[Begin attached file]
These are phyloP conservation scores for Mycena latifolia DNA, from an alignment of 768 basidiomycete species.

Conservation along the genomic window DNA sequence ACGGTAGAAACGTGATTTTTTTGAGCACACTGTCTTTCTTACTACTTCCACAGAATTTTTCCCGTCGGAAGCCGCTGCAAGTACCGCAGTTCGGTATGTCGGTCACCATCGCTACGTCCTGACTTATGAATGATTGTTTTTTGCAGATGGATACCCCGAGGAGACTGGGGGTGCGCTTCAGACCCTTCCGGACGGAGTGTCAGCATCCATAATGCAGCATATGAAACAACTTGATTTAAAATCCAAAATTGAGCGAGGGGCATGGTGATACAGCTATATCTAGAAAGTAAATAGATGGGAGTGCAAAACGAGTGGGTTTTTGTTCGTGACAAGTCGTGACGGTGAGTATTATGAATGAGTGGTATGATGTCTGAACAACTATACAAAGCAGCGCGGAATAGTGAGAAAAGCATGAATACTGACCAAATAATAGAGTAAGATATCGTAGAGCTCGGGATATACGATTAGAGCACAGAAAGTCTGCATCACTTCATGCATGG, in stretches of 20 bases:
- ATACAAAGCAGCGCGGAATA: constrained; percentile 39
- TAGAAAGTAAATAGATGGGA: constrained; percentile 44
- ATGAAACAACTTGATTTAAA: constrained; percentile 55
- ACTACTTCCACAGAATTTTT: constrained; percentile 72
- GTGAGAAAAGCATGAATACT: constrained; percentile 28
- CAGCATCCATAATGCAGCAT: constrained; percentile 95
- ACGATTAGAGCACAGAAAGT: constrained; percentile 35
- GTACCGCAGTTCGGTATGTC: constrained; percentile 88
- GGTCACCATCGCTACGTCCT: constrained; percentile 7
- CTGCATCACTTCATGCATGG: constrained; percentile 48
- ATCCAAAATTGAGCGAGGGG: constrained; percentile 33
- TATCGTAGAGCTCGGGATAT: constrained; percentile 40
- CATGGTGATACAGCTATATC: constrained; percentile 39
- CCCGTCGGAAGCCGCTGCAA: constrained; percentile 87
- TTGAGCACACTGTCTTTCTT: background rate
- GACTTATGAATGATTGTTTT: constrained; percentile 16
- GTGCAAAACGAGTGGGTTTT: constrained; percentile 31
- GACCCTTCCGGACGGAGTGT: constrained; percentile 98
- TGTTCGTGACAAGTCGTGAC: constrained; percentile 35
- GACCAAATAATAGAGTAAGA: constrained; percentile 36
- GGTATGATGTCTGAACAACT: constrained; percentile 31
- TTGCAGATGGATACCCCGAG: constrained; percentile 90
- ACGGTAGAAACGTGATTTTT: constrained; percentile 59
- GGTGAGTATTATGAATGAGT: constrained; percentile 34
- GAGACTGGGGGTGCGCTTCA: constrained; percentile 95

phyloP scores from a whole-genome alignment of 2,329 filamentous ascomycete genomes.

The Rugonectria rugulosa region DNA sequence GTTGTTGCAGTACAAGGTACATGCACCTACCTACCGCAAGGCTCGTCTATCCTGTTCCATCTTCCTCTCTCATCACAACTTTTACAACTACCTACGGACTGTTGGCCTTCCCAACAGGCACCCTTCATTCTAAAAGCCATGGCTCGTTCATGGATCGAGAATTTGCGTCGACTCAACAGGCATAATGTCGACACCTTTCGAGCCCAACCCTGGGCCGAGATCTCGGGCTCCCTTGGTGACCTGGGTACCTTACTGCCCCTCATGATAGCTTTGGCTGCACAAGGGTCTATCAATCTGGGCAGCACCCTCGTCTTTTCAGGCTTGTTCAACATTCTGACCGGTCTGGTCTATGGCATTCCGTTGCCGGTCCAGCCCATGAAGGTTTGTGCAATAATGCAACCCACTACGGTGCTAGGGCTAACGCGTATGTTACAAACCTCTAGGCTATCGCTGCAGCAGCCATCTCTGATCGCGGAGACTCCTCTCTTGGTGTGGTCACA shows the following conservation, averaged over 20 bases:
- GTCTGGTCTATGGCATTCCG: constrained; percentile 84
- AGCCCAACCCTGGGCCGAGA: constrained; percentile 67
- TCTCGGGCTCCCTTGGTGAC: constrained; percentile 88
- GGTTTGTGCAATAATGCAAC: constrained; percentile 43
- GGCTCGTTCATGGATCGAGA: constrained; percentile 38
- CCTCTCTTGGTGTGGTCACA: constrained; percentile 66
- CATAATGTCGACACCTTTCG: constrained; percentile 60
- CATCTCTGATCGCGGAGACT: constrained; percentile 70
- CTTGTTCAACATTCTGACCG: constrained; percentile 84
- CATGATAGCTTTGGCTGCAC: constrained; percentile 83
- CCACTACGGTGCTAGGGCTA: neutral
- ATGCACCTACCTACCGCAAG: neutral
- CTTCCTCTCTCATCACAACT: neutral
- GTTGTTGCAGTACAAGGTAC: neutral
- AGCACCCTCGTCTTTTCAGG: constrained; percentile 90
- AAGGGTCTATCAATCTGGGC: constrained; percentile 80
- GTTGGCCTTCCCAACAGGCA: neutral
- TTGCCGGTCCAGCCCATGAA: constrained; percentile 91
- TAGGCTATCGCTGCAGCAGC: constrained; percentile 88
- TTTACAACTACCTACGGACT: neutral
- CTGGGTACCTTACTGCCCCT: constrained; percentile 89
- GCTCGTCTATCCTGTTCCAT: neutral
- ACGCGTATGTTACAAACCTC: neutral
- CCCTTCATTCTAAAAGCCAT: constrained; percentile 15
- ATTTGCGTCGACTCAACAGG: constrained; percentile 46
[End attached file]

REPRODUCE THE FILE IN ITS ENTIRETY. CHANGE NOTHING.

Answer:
These are phyloP conservation scores for Mycena latifolia DNA, from an alignment of 768 basidiomycete species.

Conservation along the genomic window DNA sequence ACGGTAGAAACGTGATTTTTTTGAGCACACTGTCTTTCTTACTACTTCCACAGAATTTTTCCCGTCGGAAGCCGCTGCAAGTACCGCAGTTCGGTATGTCGGTCACCATCGCTACGTCCTGACTTATGAATGATTGTTTTTTGCAGATGGATACCCCGAGGAGACTGGGGGTGCGCTTCAGACCCTTCCGGACGGAGTGTCAGCATCCATAATGCAGCATATGAAACAACTTGATTTAAAATCCAAAATTGAGCGAGGGGCATGGTGATACAGCTATATCTAGAAAGTAAATAGATGGGAGTGCAAAACGAGTGGGTTTTTGTTCGTGACAAGTCGTGACGGTGAGTATTATGAATGAGTGGTATGATGTCTGAACAACTATACAAAGCAGCGCGGAATAGTGAGAAAAGCATGAATACTGACCAAATAATAGAGTAAGATATCGTAGAGCTCGGGATATACGATTAGAGCACAGAAAGTCTGCATCACTTCATGCATGG, in stretches of 20 bases:
- ATACAAAGCAGCGCGGAATA: constrained; percentile 39
- TAGAAAGTAAATAGATGGGA: constrained; percentile 44
- ATGAAACAACTTGATTTAAA: constrained; percentile 55
- ACTACTTCCACAGAATTTTT: constrained; percentile 72
- GTGAGAAAAGCATGAATACT: constrained; percentile 28
- CAGCATCCATAATGCAGCAT: constrained; percentile 95
- ACGATTAGAGCACAGAAAGT: constrained; percentile 35
- GTACCGCAGTTCGGTATGTC: constrained; percentile 88
- GGTCACCATCGCTACGTCCT: constrained; percentile 7
- CTGCATCACTTCATGCATGG: constrained; percentile 48
- ATCCAAAATTGAGCGAGGGG: constrained; percentile 33
- TATCGTAGAGCTCGGGATAT: constrained; percentile 40
- CATGGTGATACAGCTATATC: constrained; percentile 39
- CCCGTCGGAAGCCGCTGCAA: constrained; percentile 87
- TTGAGCACACTGTCTTTCTT: background rate
- GACTTATGAATGATTGTTTT: constrained; percentile 16
- GTGCAAAACGAGTGGGTTTT: constrained; percentile 31
- GACCCTTCCGGACGGAGTGT: constrained; percentile 98
- TGTTCGTGACAAGTCGTGAC: constrained; percentile 35
- GACCAAATAATAGAGTAAGA: constrained; percentile 36
- GGTATGATGTCTGAACAACT: constrained; percentile 31
- TTGCAGATGGATACCCCGAG: constrained; percentile 90
- ACGGTAGAAACGTGATTTTT: constrained; percentile 59
- GGTGAGTATTATGAATGAGT: constrained; percentile 34
- GAGACTGGGGGTGCGCTTCA: constrained; percentile 95

phyloP scores from a whole-genome alignment of 2,329 filamentous ascomycete genomes.

The Rugonectria rugulosa region DNA sequence GTTGTTGCAGTACAAGGTACATGCACCTACCTACCGCAAGGCTCGTCTATCCTGTTCCATCTTCCTCTCTCATCACAACTTTTACAACTACCTACGGACTGTTGGCCTTCCCAACAGGCACCCTTCATTCTAAAAGCCATGGCTCGTTCATGGATCGAGAATTTGCGTCGACTCAACAGGCATAATGTCGACACCTTTCGAGCCCAACCCTGGGCCGAGATCTCGGGCTCCCTTGGTGACCTGGGTACCTTACTGCCCCTCATGATAGCTTTGGCTGCACAAGGGTCTATCAATCTGGGCAGCACCCTCGTCTTTTCAGGCTTGTTCAACATTCTGACCGGTCTGGTCTATGGCATTCCGTTGCCGGTCCAGCCCATGAAGGTTTGTGCAATAATGCAACCCACTACGGTGCTAGGGCTAACGCGTATGTTACAAACCTCTAGGCTATCGCTGCAGCAGCCATCTCTGATCGCGGAGACTCCTCTCTTGGTGTGGTCACA shows the following conservation, averaged over 20 bases:
- GTCTGGTCTATGGCATTCCG: constrained; percentile 84
- AGCCCAACCCTGGGCCGAGA: constrained; percentile 67
- TCTCGGGCTCCCTTGGTGAC: constrained; percentile 88
- GGTTTGTGCAATAATGCAAC: constrained; percentile 43
- GGCTCGTTCATGGATCGAGA: constrained; percentile 38
- CCTCTCTTGGTGTGGTCACA: constrained; percentile 66
- CATAATGTCGACACCTTTCG: constrained; percentile 60
- CATCTCTGATCGCGGAGACT: constrained; percentile 70
- CTTGTTCAACATTCTGACCG: constrained; percentile 84
- CATGATAGCTTTGGCTGCAC: constrained; percentile 83
- CCACTACGGTGCTAGGGCTA: neutral
- ATGCACCTACCTACCGCAAG: neutral
- CTTCCTCTCTCATCACAACT: neutral
- GTTGTTGCAGTACAAGGTAC: neutral
- AGCACCCTCGTCTTTTCAGG: constrained; percentile 90
- AAGGGTCTATCAATCTGGGC: constrained; percentile 80
- GTTGGCCTTCCCAACAGGCA: neutral
- TTGCCGGTCCAGCCCATGAA: constrained; percentile 91
- TAGGCTATCGCTGCAGCAGC: constrained; percentile 88
- TTTACAACTACCTACGGACT: neutral
- CTGGGTACCTTACTGCCCCT: constrained; percentile 89
- GCTCGTCTATCCTGTTCCAT: neutral
- ACGCGTATGTTACAAACCTC: neutral
- CCCTTCATTCTAAAAGCCAT: constrained; percentile 15
- ATTTGCGTCGACTCAACAGG: constrained; percentile 46